Maybe it’s time to stop talking about climate

Maybe it’s time to stop talking about climate change.

And to stop pushing for comprehensive “climate policy.”

That’s what New York’s mayor, Michael Bloomberg, did last week when he gave $50 million to the Sierra Club to fight coal plants. Coal plants should be shuttered, he said, because they endanger public health, pollute the air, deposit mercury in lakes and contribute to asthma. “This is not about the future,” he said, “This is about today.” [See my blogpost, Mike Bloomberg takes on coal.]

Now here comes a group of international scholars and analysts, known as the Hartwell Group, with a new report called Climate Pragmatism, [PDF, download]  which argues that the best way to enact policies around climate change is to talk less about climate and more about curbing air pollution and promoting clean energy innovation.

Telling people to study climate science and make sacrifices–in effect, what Al Gore has tried valiantly to do–hasn’t worked and won’t, the report says.

Nor will the argument that we need to “save the planet” for future generations.

The report says:

The old climate framework failed because it would have imposed substantial costs associated with climate mitigation policies on developed nations today in exchange for climate benefits far off in time–benefits who attributes, magnitude, timing and distribution are not knowable with certainty.

By contrast:

The new framework now emerging will succeed to the degree that it prioritizes agreements that promise near-term economic, geopolitical and environmental benefits to economies around the world, while simultaneously reducing climate forcings, developing clean and affordable energy technologies, and improving societal resistance to climate impacts.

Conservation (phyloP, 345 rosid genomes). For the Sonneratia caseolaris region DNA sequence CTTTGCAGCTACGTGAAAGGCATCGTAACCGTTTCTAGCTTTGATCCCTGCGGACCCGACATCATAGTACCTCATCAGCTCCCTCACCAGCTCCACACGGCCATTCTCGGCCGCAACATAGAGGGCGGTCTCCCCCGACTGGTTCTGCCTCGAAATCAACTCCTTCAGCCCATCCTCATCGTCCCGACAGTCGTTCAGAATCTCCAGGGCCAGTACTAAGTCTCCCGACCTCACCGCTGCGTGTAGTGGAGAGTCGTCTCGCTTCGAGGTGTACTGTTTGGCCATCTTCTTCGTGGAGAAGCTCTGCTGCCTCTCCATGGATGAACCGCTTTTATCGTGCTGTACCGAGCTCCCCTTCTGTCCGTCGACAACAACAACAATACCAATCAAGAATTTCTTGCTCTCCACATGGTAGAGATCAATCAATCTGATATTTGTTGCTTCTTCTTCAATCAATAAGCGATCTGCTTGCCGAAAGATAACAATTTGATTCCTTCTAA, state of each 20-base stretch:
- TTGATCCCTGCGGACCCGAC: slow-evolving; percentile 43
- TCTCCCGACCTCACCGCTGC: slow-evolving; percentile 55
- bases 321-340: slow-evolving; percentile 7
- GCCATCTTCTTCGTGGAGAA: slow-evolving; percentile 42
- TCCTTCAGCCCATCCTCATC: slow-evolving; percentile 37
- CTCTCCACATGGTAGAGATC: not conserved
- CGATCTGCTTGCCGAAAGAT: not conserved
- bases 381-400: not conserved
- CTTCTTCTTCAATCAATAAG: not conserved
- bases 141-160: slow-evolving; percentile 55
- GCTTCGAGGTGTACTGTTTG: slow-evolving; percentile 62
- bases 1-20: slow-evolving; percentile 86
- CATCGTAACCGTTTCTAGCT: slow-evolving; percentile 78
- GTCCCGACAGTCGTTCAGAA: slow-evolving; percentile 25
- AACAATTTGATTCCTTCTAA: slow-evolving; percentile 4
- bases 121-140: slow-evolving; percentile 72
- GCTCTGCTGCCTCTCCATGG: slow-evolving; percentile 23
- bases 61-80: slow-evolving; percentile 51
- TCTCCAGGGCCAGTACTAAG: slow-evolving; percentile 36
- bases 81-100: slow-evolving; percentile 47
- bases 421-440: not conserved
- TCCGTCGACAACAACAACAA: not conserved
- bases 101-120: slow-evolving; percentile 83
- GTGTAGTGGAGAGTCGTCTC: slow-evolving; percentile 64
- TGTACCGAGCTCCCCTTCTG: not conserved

I called Michael Shellenberger, president of the Breakthrough Institute, to talk about the report. [click to continue...]

Mike Bloomberg takes on coal

Sierra Club's Mike Brune, Rep. Jim Moran and Michael Bloomberg

In a gutsy move, New York Mayor Michael Bloomberg today announced that his Bloomberg Philanthropies has pledged $50 million to the Sierra Club to fight coal plants.

He didn’t do it quietly, either. Bloomberg chartered a boat to take about 100 Sierra Club activists, friends, TV cameras and reporters out onto the Potomac River for a press conference in front of an Alexandria, Va., coal plant that environmentalist have been try shut, so far without success. Fittingly, he came to D.C. on a day when the heat was sweltering and authorities declared a “Code Orange,” an alert meaning that the air is too dirty for kids to play outside.

“The burning of coal does terrible harm to mothers, children and families across the country,” Bloomberg declared, calling coal a “self-inflicted public health risk.”

Bloomberg and Mike Brune, the Sierra Club’s executive director, set an ambitious goal for the group’s “Beyond Coal” campaign: They want to shut down about one-third of the nation’s coal plants and replace them with clean energy as quickly as possible.

“If we succeed, and I believe we will,” Bloomberg said, “we will save millions of lives and we will help millions of children avoid asthma and its debilitating effects.”

For those who care about climate change, air pollution and public health, this is the best news out of Washington, D.C., in some time. It comes in stark contrast to the goings-on on Capitol Hill, where House Republicans are doing everything they can to tame the EPA. [click to continue...]